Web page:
Their correspondence begins when Almond leaves Montreal at the end of their freshman year. He heads to California in search of author Christopher Isherwood whose book about Stephen Spender,

W.H. Auden and others was taken by Almond and Ballantyne as "our textbook on how young poets might behave. So we determined that somehow I should get across North America to meet him."

That he might not find Isherwood or that the author might refuse to see him never occurred to Almond. Ballantyne recalls their innocence in "those calm, cloud-free days," noting that "we lived inside the pages of an undemanding book." They were equally naive about some of their idols: "We thought that the world consisted exclusively of two sexes; that Auden and Isherwood travelled to Berlin to learn German; that Gore Vidal's early novels had no homoerotic subtext."

Almond succeeded in his quest, locating Isherwood (who did agree to meet him and who eventually became a friend) in Los Angeles. That fall, Almond left for Oxford and he and Ballantyne exchanged letters throughout their undergraduate years. Though neither of them ultimately pursued their adolescent "high hopes" of becoming poets, they encouraged each other's literary ambitions and shared discoveries of exciting new writers. By the time they graduated they had had at least fleeting contact with many of the cultural luminaries of the day. Highlighted by journal entries, photographs and present-day reflections, their correspondence is both fascinating and charming, providing a glimpse into the 1950s arts scene on both sides of the Atlantic.

The Green Alembic, Signal Editions, 1999, $12.95, by Louise Fabiani, BSc'80. The title of Louise Fabiani's poetry collection refers to a vessel used in the ancient art of alchemy, concerned mainly with turning base metals into gold and silver. In this book, her first, Fabiani transforms processes like recycling and small events like grilling red peppers or visiting a spa into rich, robust and even funny fare.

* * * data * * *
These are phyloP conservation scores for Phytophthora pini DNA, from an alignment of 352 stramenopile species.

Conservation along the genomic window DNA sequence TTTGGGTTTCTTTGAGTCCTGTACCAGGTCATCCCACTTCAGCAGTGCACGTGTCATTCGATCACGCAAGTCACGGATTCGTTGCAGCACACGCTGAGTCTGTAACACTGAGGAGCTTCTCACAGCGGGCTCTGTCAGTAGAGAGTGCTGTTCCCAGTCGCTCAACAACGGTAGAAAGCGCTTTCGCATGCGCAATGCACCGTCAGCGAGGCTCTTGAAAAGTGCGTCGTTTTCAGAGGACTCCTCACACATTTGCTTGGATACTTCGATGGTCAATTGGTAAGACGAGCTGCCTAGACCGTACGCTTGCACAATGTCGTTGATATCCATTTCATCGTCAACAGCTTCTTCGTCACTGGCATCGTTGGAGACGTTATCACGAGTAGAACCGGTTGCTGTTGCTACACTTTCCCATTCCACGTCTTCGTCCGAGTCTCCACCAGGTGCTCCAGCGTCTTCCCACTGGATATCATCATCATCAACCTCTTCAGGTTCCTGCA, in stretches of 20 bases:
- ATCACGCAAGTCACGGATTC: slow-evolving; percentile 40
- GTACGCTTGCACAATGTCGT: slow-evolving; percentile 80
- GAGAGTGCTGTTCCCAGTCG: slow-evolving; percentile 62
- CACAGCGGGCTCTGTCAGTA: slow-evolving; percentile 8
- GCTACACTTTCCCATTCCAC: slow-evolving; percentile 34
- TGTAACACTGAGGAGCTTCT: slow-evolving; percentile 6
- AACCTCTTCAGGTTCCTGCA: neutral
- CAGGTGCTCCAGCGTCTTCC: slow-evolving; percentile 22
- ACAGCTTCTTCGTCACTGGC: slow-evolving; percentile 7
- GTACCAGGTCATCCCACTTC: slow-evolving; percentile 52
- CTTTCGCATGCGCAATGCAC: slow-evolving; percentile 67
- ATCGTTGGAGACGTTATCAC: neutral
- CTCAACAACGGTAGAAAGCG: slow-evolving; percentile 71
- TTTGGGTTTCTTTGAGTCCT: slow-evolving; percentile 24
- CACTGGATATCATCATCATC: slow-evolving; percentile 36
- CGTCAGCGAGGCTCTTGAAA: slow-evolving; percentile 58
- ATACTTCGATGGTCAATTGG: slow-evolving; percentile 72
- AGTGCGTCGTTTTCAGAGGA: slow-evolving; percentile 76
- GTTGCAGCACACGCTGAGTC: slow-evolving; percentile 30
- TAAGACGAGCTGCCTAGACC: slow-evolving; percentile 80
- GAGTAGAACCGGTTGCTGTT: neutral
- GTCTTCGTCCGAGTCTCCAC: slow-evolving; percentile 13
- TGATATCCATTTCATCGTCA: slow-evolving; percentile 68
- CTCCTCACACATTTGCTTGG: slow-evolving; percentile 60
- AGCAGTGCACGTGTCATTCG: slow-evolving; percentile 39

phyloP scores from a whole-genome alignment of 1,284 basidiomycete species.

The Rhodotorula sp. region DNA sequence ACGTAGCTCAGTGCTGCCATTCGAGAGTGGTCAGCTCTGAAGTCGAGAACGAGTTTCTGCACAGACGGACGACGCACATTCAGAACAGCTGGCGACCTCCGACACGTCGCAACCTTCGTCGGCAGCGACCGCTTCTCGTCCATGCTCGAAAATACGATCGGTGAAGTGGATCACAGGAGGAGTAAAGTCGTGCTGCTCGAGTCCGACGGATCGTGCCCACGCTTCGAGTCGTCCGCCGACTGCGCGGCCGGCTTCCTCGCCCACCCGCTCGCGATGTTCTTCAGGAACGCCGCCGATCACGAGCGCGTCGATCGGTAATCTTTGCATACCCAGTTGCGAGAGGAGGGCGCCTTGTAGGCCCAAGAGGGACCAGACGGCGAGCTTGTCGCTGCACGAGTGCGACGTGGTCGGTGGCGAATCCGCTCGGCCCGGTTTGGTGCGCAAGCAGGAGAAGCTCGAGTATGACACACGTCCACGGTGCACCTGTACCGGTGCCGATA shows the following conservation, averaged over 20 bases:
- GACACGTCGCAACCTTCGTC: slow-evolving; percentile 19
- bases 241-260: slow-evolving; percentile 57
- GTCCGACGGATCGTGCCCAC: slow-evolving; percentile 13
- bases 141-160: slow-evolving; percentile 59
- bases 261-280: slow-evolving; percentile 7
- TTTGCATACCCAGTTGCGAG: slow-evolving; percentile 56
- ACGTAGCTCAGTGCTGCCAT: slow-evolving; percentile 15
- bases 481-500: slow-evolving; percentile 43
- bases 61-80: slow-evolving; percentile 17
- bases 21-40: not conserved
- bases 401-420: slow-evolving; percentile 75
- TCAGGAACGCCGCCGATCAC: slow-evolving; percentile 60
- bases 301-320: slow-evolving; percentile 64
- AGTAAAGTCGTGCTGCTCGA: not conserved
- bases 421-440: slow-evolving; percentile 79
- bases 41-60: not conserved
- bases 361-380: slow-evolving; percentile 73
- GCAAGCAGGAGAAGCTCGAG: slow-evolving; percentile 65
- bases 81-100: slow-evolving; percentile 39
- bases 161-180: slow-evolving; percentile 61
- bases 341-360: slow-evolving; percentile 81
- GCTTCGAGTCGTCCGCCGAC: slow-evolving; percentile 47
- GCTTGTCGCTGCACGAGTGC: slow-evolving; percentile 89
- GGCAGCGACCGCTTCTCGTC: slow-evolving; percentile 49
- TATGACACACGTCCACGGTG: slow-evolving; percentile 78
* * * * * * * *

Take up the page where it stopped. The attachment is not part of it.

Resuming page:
Pummelled with expert fingers,
I submit to the beauty rite
and leave light and clean.
Closer to the angels --
     those apple-cheeked,
pimple-free, tiny-pored Heidis --
until I walk into a diesel bus fart,
and the atmosphere's effluvia
imbeds the interface of inner and outer.

Fabiani is a biology grad, and many of her poems deal with animals, environmental destruction by humans and recollections of growing up close to nature.

How easy it is to return to those seasons
Of monitored metamorphosis, recall
The slick clutch of new legs on dry skin,
And the faint vibrati of three-chambered hearts
     -- a sound only children
     have been proven to hear.

The publisher's blurb says that Fabiani is currently working on a novel. That seems a shame since her poetry is glorious but there may be more delights in store. Anyone who can conjure phrases like "the cheerful fascism of Pollyannas and their bean-counting balance of good and evil," will probably produce great fiction.

A Rich Garland: Poems for A.M. Klein, Véhicule Press, $12.95, edited by Seymour Mayne, BA'65, B. Glen Rotchin, BA'86. Many of our finest poets pay tribute to one of their own in this collection celebrating Montreal writer and McGill lecturer A.M. Klein, BA'30. One of the great Canadian modernists who explored both his Jewish roots and his place in the modern world, Klein has been a touchstone for many of the poets who followed. These 50 some poems include work by Dorothy Livesay, P.K. Page, Leo Kennedy, Eli Mandel, Miriam Waddington and Douglas Fetherling as well as McGill poets like Patience Wheatley, BA'46, Leonard Cohen, BA'55, DLitt'92, and Irving Layton, BScAgr'39, MA'46.